sun 12/07/2020

Theatre Features

Gillian Slovo: Writing The Riots

Gillian Slovo

I was shocked by the riots. I think everybody was shocked by the riots. It’s not just the scale of the rioting that was shocking. It’s the failure of the police and the fire services to take control of the situation. During my research for The Riots I interviewed a man who had his flat burned down and he told me that he couldn’t believe this could happen in a democracy.

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theartsdesk Debate: The Art of Performance

ismene Brown

To celebrate theartsdesk's second birthday on Friday, we held a panel discussion on The Art of Performance at Kings Place, London, in the Kings Place Festival.

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theartsdesk MOT: The Lion King, Lyceum Theatre

Veronica Lee

When The Lion King first opened in London in October 1999, there were cries from some quarters that it was merely following in a long line of stage shows that had been lifted lazily from films.

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The Lion King's West End Reign

Hilary Whitney Andile Gumbi as Simba in 'The Lion King'

The stage musical The Lion King has been seen by nearly 10 million people in the UK - almost 60 million worldwide – and Lord only knows how many must have seen Walt Disney’s animation. I have a friend who reckons he has seen it at least 26 times and a...

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theartsdesk in Kuala Lumpur: Culture as a Weapon

Terry Friel

As hot, sweaty tourists dangle their feet in pools for Thai Nibble Fish to eat the dead skin from their feet at Kuala Lumpur’s quirky Art Deco Central Market, a small theatre upstairs is packed for a play about racial divisions and the myth of social unity here.

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theartsdesk in Flanders: Return to Journey's End

Alice Vincent

The battlefields of the First World War are frequented most by secondary school groups and military history enthusiasts. And by David Grindley: a man for whom the play Journey’s End is an obsession, and his direction of it award-winning. RC Sherriff's play follows a group of British officers preparing for battle in frontline trench warfare, and which places “ordinary men into extraordinary circumstances”. This month sees Grindley’s production returning to the West End.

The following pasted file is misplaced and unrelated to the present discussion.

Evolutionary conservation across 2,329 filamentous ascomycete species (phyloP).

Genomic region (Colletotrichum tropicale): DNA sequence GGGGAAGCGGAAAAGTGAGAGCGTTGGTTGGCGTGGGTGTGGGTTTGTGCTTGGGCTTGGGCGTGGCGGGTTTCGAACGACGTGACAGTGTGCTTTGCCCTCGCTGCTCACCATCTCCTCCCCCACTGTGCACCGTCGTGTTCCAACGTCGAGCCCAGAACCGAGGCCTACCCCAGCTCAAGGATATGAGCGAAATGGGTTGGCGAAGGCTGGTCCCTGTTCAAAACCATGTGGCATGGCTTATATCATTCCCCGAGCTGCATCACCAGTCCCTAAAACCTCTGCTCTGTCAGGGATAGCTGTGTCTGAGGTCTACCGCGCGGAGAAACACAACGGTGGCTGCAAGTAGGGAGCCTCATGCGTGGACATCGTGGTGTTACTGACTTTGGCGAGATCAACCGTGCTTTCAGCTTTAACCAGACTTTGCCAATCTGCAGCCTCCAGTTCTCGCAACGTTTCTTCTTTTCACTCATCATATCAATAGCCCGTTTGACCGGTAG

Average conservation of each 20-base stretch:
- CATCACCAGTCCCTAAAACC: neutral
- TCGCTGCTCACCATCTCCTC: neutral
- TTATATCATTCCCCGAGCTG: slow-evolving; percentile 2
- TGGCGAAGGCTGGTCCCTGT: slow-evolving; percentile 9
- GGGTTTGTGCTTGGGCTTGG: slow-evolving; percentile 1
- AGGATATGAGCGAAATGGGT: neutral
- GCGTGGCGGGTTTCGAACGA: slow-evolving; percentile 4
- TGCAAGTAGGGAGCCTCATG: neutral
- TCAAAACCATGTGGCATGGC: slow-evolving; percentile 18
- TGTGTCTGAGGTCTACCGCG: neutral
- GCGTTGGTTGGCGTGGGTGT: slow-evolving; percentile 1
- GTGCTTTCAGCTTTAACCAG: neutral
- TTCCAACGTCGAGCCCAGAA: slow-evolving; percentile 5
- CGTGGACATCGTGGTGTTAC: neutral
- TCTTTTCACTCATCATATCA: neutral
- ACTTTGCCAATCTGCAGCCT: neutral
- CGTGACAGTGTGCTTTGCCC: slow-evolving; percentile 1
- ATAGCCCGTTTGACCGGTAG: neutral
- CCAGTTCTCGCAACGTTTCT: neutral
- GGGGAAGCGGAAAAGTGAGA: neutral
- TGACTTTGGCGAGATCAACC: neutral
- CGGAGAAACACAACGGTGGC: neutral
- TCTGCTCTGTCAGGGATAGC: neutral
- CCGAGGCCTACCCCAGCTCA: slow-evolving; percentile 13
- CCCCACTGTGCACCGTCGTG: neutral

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theartsdesk in Stratford-upon-Avon: A New Stage for Shakespeare

james Woodall

When the Royal Shakespeare Company seemed to be falling apart in the late 1990s, there was genuine cause for concern. The troupe had no automatic monopoly over performances of Shakespeare, nor could it claim a very particular style in its stagings. But since the 1960s it had held a special place at the higher end of British theatre culture as the natural, and national, promoter and evolver of the world’s greatest body of plays. By 2001, under artistic director Adrian Noble, the RSC was out...

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Exploring Tom Crean, Antarctic Hero

Jasper Rees

The tiny Kussuluk airport, halfway up the jagged eastern coast of Greenland, caters mostly for intrepid climbers. Like all airports it sells mementoes and knick-knacks that nobody needs, including in this case a set of classic polar pipes. No matter that it’s the pole at the other end of the Earth they’re talking about. The pipes are named after famous explorers: the Scott, the Amundsen, the Shackleton and - a good one, this, for Antarctic trainspotters - the Crean.

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theartsdesk in Brighton: At the Festival Where Anything Goes

bella Todd

Persecuted Burmese freedom fighter Aung San Suu Kyi may be this year’s guest director, provoking a loose theme of "freedom of expression, liberty, and the power of the individual voice" that’s all the more powerful for her enforced absence. But a week in to the 2011 Brighton Festival and Brighton Festival Fringe, I’d say it’s the stewards who are this year’s under-sung heroes and heroines. As the craze for interactive performance burgeons, the tricky task is falling to them of reassuring...

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Interview: Timothy Sheader, Artistic Director of Regent's Park Open Air Theatre

Hilary Whitney

The Regent’s Park Open Air Theatre has always been one of London’s theatrical success stories, attracting luminaries from Flora Robson to Judi Dench, but over the past few years under the stewardship of artistic director Timothy Sheader, it has really come into its own. In 2010, its Olivier Award-winning production of Into the Woods became the highest-grossing production in the venue's history, whilst The Crucible by Arthur Miller attracted a whole new audience to the...

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Advertising feature

★★★★★

A compulsive, involving, emotionally stirring evening – theatre’s answer to a page-turner.
The Observer, Kate Kellaway

 

Direct from a sold-out season at Kiln Theatre the five star, hit play, The Son, is now playing at the Duke of York’s Theatre for a strictly limited season.

 

★★★★★

This final part of Florian Zeller’s trilogy is the most powerful of all.
The Times, Ann Treneman

 

Written by the internationally acclaimed Florian Zeller (The Father, The Mother), lauded by The Guardian as ‘the most exciting playwright of our time’, The Son is directed by the award-winning Michael Longhurst.

 

Book by 30 September and get tickets from £15*
with no booking fee.


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